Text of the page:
Vladimir Radunovic   04 Dec 2019   Diplo Blog

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In December of last year, New York City was the place for diplomats to write a long list of New Year cyber-wishes, which came in the form of resolutions that established the first UN Open-Ended Working Group on Developments in the Field of ICTs in the Context of International Security (OEWG) and the sixth UN Group of Governmental Experts. A year later, it is time to show that they have put in the work to make these wishes come true. So far, so good.

In the first half of December, the UN Headquarters in New York are packed with cyber-diplomats and wannabes. Their notebooks are full of ideas and information on rather unclear cyber-issues that include: cyberconflict and cyber-stability, cyber-sovereignty, cyber norms, the attribution of and response to cyber-attacks, and others. Their collective goal, hopefully, is singular: to take steps towards a more stable and peaceful cyberspace (and thus bringing more stability to the real world that is dependent on this space).

Related: For context, you may look at the recording and the summary of the web discussion

Cyber-armament: A heavy impact on peace, economic development, and human rights

After its first substantial meeting held in September, the newly established UN OEWG is now open (from 2 to 4 December) for multi-stakeholder informal consultations that bring together government, the private sector, and civil society organisations. Following these consultations, from 5 to 6 December, the sixth UN Group of Governmental Experts on Developments in the Field of Information and Telecommunications in the Context of International Security (GGE) will hold an informal consultation for non-members, which will be followed by the first substantive session of the UN GGE.

The whole discussion about a possible international cyber-stability framework remains an enigma for many. These two distinct, yet somehow connected, processes under the same UN umbrella only add to the confusion. So, what is this all about?

GGE vs/and OEWG

A visualisation developed for a dedicated GGE-OEWG page at our Digital Watch observatory may help: the GGE and the OEWG indeed have similar focuses, yet different compositions and durations. 

GGE and OEWG - comparative survey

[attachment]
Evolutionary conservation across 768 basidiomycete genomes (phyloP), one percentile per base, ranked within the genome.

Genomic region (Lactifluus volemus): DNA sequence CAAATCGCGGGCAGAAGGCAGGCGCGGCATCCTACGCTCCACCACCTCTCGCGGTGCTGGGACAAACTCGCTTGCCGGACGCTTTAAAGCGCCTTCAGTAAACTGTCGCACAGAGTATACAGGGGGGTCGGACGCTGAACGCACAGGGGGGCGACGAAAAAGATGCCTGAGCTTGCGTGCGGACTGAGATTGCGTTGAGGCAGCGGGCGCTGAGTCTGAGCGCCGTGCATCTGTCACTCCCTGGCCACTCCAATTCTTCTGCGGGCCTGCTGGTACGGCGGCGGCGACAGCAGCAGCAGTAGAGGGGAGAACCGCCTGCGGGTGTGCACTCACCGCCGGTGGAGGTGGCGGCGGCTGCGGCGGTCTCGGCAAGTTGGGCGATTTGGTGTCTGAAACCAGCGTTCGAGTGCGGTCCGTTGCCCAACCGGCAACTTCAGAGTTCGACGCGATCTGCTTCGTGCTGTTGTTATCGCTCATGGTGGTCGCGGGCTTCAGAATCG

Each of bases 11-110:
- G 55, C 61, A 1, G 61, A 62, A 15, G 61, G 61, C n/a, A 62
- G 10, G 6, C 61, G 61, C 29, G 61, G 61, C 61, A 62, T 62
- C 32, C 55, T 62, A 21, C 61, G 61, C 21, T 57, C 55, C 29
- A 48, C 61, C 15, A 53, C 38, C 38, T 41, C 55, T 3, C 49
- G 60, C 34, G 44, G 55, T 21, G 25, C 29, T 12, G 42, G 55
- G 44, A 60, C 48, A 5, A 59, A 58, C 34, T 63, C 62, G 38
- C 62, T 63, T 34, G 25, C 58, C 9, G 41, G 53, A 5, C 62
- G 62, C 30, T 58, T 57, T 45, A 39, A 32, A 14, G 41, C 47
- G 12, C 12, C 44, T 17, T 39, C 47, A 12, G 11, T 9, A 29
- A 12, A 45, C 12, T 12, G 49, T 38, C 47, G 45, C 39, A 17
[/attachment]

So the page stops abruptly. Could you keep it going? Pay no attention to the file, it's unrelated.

For the GGE, which is now in its sixth edition (Res 73/266), the objectives are more or less clear. Its successful reports in 2010, 2013, and 2015, which were each adopted by the UN General Assembly, confirmed that international law, and in particular the UN Charter, applies to cyberspace, and outlined a number of voluntary norms, confidence building measures (CBMs), and capacity-building priorities. One can expect (or at least hope) that this GGE will reach a consensus on further clarifications of how international law applies, and possibly new norms and CBMs. At a minimum, the GGE is expected to publicly disclose detailed official positions of states and the relevant differences between these positions. This edition of the GGE includes 25 representatives of states (including the P5 states), who are mainly experts and their teams from the capitals of these countries. This level of expertise promises in-depth discussions on a wide range of cyber-issues. 

For the OEWG, which was only established a year ago (Res 73/27), things are less clear. The OEWG should also look at how international law applies to cyberspace, and further develop norms and CBMs, but should in addition establish regular dialogue between states and clarify concepts relevant for discussion. With the aim to gather all interested parties at the UN, it is likely that most of the representatives in OEWG will be diplomats from the UN Missions in New York who have broader diplomatic portfolio rather than in-depth knowledge of cyber issues. Yet, in their official statements at the first substantial meeting of the OEWG in September, the majority of the 70-plus countries that were present shared their views on what the role of the OEWG should be. Simplifying these positions to several options –  from ‘at least’ (dialogue, awareness, and capacity building) to ‘at maximum’ (work on the development of the global treaty) – allows us to visually map these positions:

The comforting news is that, along with the two Chairs – the GGE Chair, Brazilian Ambassador Patriota, and the OEWG Chair, Swiss Ambassador Lauber – most of the countries openly expressed their willingness to contribute to the success of both groups. After all, some countries have voted for establishing both the GGE and the OEWG.

Related: For more about the cyber-stability framework under construction, you may look at the recording and the summary of the web discussion

Norms and confidence building measures (CBMs): Are we there yet?

In Part 2 we will look at the key open questions on the agenda, and positions that states are taking. Stay tuned.

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